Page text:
Are Web Brands Built to Last?

Building an Internet-native brand is akin to constructing a skyscraper on a fault-line: you can build and build and build, but one day, the Earth will shake and things can come crumbling down. That’s why, for all its success, the Internet has not spawned as many top-tier, lasting brands as you’d think. This past week saw two Internet brands try to rebuild what were once two large Internet skyscrapers: Hotmail and Digg.

It’s easy to forget now, but Hotmail was once an Internet titan, claiming a Facebook-like 800 million users. That all changed as nowadays having a Hotmail account is equated, as one Digiday staffer said, with being either foreign or old. Its user base is less than half its peak, trailing Gmail, which only came on the scene in 2004. Microsoft decided to ditch the Hotmail brand in favor of another shaky digital brand, Outlook. But Outlook has stood the test of time. Gizmodo calls Outlook the most functional Web client ever seen. Showing that Hotmail Outlook has moved into the 21st century, Fast Company points out the deep social integration features in Outlook.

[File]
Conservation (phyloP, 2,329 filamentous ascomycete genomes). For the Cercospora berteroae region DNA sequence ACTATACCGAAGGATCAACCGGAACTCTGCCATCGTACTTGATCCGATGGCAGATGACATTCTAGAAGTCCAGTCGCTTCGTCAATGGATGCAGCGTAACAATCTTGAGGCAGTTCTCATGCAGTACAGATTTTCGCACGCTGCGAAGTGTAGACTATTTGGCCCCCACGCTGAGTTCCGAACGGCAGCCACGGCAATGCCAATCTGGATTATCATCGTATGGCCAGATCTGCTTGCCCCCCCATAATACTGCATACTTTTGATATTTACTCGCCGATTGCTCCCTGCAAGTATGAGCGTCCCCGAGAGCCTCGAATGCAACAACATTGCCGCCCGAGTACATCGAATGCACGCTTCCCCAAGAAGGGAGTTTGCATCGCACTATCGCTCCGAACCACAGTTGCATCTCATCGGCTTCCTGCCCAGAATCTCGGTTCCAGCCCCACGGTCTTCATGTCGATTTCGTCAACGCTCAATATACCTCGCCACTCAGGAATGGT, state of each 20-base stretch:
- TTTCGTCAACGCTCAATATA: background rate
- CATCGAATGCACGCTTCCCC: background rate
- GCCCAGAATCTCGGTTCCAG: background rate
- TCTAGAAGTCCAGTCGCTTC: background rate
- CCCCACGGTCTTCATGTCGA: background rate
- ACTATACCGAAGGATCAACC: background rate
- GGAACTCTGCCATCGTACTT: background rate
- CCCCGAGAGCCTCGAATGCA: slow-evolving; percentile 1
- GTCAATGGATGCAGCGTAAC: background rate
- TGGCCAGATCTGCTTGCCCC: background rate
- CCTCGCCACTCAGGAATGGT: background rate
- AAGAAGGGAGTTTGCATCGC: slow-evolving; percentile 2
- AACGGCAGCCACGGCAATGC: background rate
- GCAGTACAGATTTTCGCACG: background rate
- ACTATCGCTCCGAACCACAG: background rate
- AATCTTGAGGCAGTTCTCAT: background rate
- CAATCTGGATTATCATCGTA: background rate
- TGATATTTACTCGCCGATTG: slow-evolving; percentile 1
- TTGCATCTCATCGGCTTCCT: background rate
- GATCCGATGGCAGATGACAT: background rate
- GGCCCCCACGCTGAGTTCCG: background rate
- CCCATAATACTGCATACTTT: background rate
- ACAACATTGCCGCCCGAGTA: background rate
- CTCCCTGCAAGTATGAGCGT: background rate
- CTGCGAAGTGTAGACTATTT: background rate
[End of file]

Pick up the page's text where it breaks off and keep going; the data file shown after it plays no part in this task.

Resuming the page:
Digg, on the other hand, is a revival project. Once a brand synonymous with Web 2.0, it became nearly overnight a cautionary tale. Betaworks, which bought Digg for just $500,000, wants to save the brand. This week it rolled out the new Digg, a cleaner site that arguably reaches back to Digg’s roots before it made a bad bet several years ago to focus on traffic growth rather than use the tools to improve the community it already had. The Digg brand still has value, Betaworks believes. The risk is it becomes an Internet zombie brand, which still exists but has little hope of ever regaining its cachet. After all, MySpace is still out there.

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